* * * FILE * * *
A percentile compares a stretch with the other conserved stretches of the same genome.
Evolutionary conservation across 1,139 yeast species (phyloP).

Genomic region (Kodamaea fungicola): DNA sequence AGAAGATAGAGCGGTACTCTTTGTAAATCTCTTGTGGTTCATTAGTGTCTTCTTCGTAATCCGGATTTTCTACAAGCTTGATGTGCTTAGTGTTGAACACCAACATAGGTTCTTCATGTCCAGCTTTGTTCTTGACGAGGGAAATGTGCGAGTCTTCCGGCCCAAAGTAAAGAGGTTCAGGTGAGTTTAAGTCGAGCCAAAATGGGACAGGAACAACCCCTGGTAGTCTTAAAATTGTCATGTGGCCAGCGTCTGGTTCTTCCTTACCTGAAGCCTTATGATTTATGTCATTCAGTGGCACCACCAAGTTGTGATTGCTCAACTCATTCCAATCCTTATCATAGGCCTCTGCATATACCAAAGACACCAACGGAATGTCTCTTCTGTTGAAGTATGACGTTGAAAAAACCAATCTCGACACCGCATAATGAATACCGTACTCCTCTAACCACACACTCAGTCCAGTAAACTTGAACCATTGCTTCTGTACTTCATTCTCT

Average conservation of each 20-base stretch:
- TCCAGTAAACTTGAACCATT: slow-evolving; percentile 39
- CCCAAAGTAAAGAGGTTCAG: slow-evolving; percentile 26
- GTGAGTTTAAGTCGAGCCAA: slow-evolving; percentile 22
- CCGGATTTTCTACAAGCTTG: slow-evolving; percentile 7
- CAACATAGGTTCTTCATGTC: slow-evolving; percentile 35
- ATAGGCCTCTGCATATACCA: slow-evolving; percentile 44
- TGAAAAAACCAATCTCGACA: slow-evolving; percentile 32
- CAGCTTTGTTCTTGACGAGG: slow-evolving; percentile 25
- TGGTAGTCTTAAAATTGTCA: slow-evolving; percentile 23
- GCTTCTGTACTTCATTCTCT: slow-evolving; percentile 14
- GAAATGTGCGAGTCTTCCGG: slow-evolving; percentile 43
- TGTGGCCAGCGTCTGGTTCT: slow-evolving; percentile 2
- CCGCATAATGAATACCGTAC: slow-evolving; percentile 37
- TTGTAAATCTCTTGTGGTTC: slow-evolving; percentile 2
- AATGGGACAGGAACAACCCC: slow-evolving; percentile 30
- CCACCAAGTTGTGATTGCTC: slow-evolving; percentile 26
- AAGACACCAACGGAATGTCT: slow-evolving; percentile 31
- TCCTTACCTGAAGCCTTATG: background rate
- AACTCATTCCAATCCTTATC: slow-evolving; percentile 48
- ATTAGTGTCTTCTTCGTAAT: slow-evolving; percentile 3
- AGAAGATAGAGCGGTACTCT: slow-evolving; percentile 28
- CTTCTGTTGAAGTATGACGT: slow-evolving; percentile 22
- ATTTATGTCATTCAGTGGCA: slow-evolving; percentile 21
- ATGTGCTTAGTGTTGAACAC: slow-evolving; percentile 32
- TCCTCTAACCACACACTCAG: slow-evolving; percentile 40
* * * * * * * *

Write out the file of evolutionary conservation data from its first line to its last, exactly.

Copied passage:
A percentile compares a stretch with the other conserved stretches of the same genome.
Evolutionary conservation across 1,139 yeast species (phyloP).

Genomic region (Kodamaea fungicola): DNA sequence AGAAGATAGAGCGGTACTCTTTGTAAATCTCTTGTGGTTCATTAGTGTCTTCTTCGTAATCCGGATTTTCTACAAGCTTGATGTGCTTAGTGTTGAACACCAACATAGGTTCTTCATGTCCAGCTTTGTTCTTGACGAGGGAAATGTGCGAGTCTTCCGGCCCAAAGTAAAGAGGTTCAGGTGAGTTTAAGTCGAGCCAAAATGGGACAGGAACAACCCCTGGTAGTCTTAAAATTGTCATGTGGCCAGCGTCTGGTTCTTCCTTACCTGAAGCCTTATGATTTATGTCATTCAGTGGCACCACCAAGTTGTGATTGCTCAACTCATTCCAATCCTTATCATAGGCCTCTGCATATACCAAAGACACCAACGGAATGTCTCTTCTGTTGAAGTATGACGTTGAAAAAACCAATCTCGACACCGCATAATGAATACCGTACTCCTCTAACCACACACTCAGTCCAGTAAACTTGAACCATTGCTTCTGTACTTCATTCTCT

Average conservation of each 20-base stretch:
- TCCAGTAAACTTGAACCATT: slow-evolving; percentile 39
- CCCAAAGTAAAGAGGTTCAG: slow-evolving; percentile 26
- GTGAGTTTAAGTCGAGCCAA: slow-evolving; percentile 22
- CCGGATTTTCTACAAGCTTG: slow-evolving; percentile 7
- CAACATAGGTTCTTCATGTC: slow-evolving; percentile 35
- ATAGGCCTCTGCATATACCA: slow-evolving; percentile 44
- TGAAAAAACCAATCTCGACA: slow-evolving; percentile 32
- CAGCTTTGTTCTTGACGAGG: slow-evolving; percentile 25
- TGGTAGTCTTAAAATTGTCA: slow-evolving; percentile 23
- GCTTCTGTACTTCATTCTCT: slow-evolving; percentile 14
- GAAATGTGCGAGTCTTCCGG: slow-evolving; percentile 43
- TGTGGCCAGCGTCTGGTTCT: slow-evolving; percentile 2
- CCGCATAATGAATACCGTAC: slow-evolving; percentile 37
- TTGTAAATCTCTTGTGGTTC: slow-evolving; percentile 2
- AATGGGACAGGAACAACCCC: slow-evolving; percentile 30
- CCACCAAGTTGTGATTGCTC: slow-evolving; percentile 26
- AAGACACCAACGGAATGTCT: slow-evolving; percentile 31
- TCCTTACCTGAAGCCTTATG: background rate
- AACTCATTCCAATCCTTATC: slow-evolving; percentile 48
- ATTAGTGTCTTCTTCGTAAT: slow-evolving; percentile 3
- AGAAGATAGAGCGGTACTCT: slow-evolving; percentile 28
- CTTCTGTTGAAGTATGACGT: slow-evolving; percentile 22
- ATTTATGTCATTCAGTGGCA: slow-evolving; percentile 21
- ATGTGCTTAGTGTTGAACAC: slow-evolving; percentile 32
- TCCTCTAACCACACACTCAG: slow-evolving; percentile 40